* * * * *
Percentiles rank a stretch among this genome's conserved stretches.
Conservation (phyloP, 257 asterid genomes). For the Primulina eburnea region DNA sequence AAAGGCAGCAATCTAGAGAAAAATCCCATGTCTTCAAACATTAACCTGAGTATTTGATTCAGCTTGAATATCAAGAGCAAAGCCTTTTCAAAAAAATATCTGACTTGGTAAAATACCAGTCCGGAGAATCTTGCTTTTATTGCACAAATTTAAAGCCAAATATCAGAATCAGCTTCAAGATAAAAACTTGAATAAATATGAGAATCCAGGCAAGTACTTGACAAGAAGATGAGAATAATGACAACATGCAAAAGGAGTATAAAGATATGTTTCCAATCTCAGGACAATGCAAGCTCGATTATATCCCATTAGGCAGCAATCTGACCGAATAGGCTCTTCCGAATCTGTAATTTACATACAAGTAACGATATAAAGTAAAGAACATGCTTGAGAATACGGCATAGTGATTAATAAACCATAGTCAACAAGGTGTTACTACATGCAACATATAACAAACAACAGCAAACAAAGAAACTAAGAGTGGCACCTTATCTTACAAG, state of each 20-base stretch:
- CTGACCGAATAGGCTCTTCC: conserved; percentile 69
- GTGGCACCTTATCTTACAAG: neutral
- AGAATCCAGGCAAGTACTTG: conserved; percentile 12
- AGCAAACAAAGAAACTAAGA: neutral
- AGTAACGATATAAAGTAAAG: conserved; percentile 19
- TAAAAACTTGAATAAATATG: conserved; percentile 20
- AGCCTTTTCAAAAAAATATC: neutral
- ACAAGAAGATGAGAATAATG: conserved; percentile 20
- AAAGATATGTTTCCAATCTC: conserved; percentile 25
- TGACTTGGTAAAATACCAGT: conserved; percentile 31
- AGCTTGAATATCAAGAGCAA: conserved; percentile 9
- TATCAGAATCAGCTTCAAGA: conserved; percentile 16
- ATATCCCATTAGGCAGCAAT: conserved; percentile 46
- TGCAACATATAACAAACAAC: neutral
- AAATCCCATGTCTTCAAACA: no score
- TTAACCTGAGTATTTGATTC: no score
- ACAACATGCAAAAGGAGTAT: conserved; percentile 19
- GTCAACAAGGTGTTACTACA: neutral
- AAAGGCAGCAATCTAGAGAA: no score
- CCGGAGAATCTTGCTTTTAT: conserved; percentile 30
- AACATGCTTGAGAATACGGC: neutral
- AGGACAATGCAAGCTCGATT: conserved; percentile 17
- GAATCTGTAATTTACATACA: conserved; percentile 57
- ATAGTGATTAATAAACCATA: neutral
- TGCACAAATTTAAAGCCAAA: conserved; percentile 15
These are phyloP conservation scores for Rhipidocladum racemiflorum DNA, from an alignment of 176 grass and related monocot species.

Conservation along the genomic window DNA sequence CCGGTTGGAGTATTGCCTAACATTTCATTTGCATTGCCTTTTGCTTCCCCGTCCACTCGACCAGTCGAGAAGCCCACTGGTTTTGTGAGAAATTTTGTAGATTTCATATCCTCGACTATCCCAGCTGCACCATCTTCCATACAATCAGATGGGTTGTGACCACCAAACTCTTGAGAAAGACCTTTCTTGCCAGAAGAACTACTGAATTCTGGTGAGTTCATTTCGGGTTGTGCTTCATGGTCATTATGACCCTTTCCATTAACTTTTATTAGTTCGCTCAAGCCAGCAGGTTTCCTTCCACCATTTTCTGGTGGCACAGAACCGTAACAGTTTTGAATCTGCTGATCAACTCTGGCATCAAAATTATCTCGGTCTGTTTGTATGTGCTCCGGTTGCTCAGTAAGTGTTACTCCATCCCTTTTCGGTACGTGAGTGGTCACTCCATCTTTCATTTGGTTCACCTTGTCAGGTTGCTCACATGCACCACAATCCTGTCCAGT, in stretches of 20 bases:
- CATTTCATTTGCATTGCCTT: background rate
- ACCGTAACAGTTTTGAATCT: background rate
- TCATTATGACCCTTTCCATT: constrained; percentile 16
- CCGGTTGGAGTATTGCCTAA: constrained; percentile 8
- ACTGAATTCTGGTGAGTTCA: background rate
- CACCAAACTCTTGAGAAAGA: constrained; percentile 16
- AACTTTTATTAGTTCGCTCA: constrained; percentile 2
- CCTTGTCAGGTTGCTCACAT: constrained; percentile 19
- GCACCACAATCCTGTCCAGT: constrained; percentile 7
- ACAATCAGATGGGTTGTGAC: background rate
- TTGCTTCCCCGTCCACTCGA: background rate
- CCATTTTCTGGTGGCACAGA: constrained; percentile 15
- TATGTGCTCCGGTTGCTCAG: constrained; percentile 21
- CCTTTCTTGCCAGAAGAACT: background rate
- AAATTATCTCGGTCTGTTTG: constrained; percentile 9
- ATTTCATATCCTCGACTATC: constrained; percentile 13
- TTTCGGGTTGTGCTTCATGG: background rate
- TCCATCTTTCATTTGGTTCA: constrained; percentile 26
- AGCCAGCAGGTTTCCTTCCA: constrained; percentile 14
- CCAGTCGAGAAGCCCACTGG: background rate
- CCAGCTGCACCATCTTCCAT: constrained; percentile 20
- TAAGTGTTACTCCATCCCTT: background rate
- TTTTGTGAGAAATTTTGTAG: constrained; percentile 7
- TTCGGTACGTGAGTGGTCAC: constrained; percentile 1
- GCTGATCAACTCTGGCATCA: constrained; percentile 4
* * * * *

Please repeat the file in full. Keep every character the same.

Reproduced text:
Percentiles rank a stretch among this genome's conserved stretches.
Conservation (phyloP, 257 asterid genomes). For the Primulina eburnea region DNA sequence AAAGGCAGCAATCTAGAGAAAAATCCCATGTCTTCAAACATTAACCTGAGTATTTGATTCAGCTTGAATATCAAGAGCAAAGCCTTTTCAAAAAAATATCTGACTTGGTAAAATACCAGTCCGGAGAATCTTGCTTTTATTGCACAAATTTAAAGCCAAATATCAGAATCAGCTTCAAGATAAAAACTTGAATAAATATGAGAATCCAGGCAAGTACTTGACAAGAAGATGAGAATAATGACAACATGCAAAAGGAGTATAAAGATATGTTTCCAATCTCAGGACAATGCAAGCTCGATTATATCCCATTAGGCAGCAATCTGACCGAATAGGCTCTTCCGAATCTGTAATTTACATACAAGTAACGATATAAAGTAAAGAACATGCTTGAGAATACGGCATAGTGATTAATAAACCATAGTCAACAAGGTGTTACTACATGCAACATATAACAAACAACAGCAAACAAAGAAACTAAGAGTGGCACCTTATCTTACAAG, state of each 20-base stretch:
- CTGACCGAATAGGCTCTTCC: conserved; percentile 69
- GTGGCACCTTATCTTACAAG: neutral
- AGAATCCAGGCAAGTACTTG: conserved; percentile 12
- AGCAAACAAAGAAACTAAGA: neutral
- AGTAACGATATAAAGTAAAG: conserved; percentile 19
- TAAAAACTTGAATAAATATG: conserved; percentile 20
- AGCCTTTTCAAAAAAATATC: neutral
- ACAAGAAGATGAGAATAATG: conserved; percentile 20
- AAAGATATGTTTCCAATCTC: conserved; percentile 25
- TGACTTGGTAAAATACCAGT: conserved; percentile 31
- AGCTTGAATATCAAGAGCAA: conserved; percentile 9
- TATCAGAATCAGCTTCAAGA: conserved; percentile 16
- ATATCCCATTAGGCAGCAAT: conserved; percentile 46
- TGCAACATATAACAAACAAC: neutral
- AAATCCCATGTCTTCAAACA: no score
- TTAACCTGAGTATTTGATTC: no score
- ACAACATGCAAAAGGAGTAT: conserved; percentile 19
- GTCAACAAGGTGTTACTACA: neutral
- AAAGGCAGCAATCTAGAGAA: no score
- CCGGAGAATCTTGCTTTTAT: conserved; percentile 30
- AACATGCTTGAGAATACGGC: neutral
- AGGACAATGCAAGCTCGATT: conserved; percentile 17
- GAATCTGTAATTTACATACA: conserved; percentile 57
- ATAGTGATTAATAAACCATA: neutral
- TGCACAAATTTAAAGCCAAA: conserved; percentile 15
These are phyloP conservation scores for Rhipidocladum racemiflorum DNA, from an alignment of 176 grass and related monocot species.

Conservation along the genomic window DNA sequence CCGGTTGGAGTATTGCCTAACATTTCATTTGCATTGCCTTTTGCTTCCCCGTCCACTCGACCAGTCGAGAAGCCCACTGGTTTTGTGAGAAATTTTGTAGATTTCATATCCTCGACTATCCCAGCTGCACCATCTTCCATACAATCAGATGGGTTGTGACCACCAAACTCTTGAGAAAGACCTTTCTTGCCAGAAGAACTACTGAATTCTGGTGAGTTCATTTCGGGTTGTGCTTCATGGTCATTATGACCCTTTCCATTAACTTTTATTAGTTCGCTCAAGCCAGCAGGTTTCCTTCCACCATTTTCTGGTGGCACAGAACCGTAACAGTTTTGAATCTGCTGATCAACTCTGGCATCAAAATTATCTCGGTCTGTTTGTATGTGCTCCGGTTGCTCAGTAAGTGTTACTCCATCCCTTTTCGGTACGTGAGTGGTCACTCCATCTTTCATTTGGTTCACCTTGTCAGGTTGCTCACATGCACCACAATCCTGTCCAGT, in stretches of 20 bases:
- CATTTCATTTGCATTGCCTT: background rate
- ACCGTAACAGTTTTGAATCT: background rate
- TCATTATGACCCTTTCCATT: constrained; percentile 16
- CCGGTTGGAGTATTGCCTAA: constrained; percentile 8
- ACTGAATTCTGGTGAGTTCA: background rate
- CACCAAACTCTTGAGAAAGA: constrained; percentile 16
- AACTTTTATTAGTTCGCTCA: constrained; percentile 2
- CCTTGTCAGGTTGCTCACAT: constrained; percentile 19
- GCACCACAATCCTGTCCAGT: constrained; percentile 7
- ACAATCAGATGGGTTGTGAC: background rate
- TTGCTTCCCCGTCCACTCGA: background rate
- CCATTTTCTGGTGGCACAGA: constrained; percentile 15
- TATGTGCTCCGGTTGCTCAG: constrained; percentile 21
- CCTTTCTTGCCAGAAGAACT: background rate
- AAATTATCTCGGTCTGTTTG: constrained; percentile 9
- ATTTCATATCCTCGACTATC: constrained; percentile 13
- TTTCGGGTTGTGCTTCATGG: background rate
- TCCATCTTTCATTTGGTTCA: constrained; percentile 26
- AGCCAGCAGGTTTCCTTCCA: constrained; percentile 14
- CCAGTCGAGAAGCCCACTGG: background rate
- CCAGCTGCACCATCTTCCAT: constrained; percentile 20
- TAAGTGTTACTCCATCCCTT: background rate
- TTTTGTGAGAAATTTTGTAG: constrained; percentile 7
- TTCGGTACGTGAGTGGTCAC: constrained; percentile 1
- GCTGATCAACTCTGGCATCA: constrained; percentile 4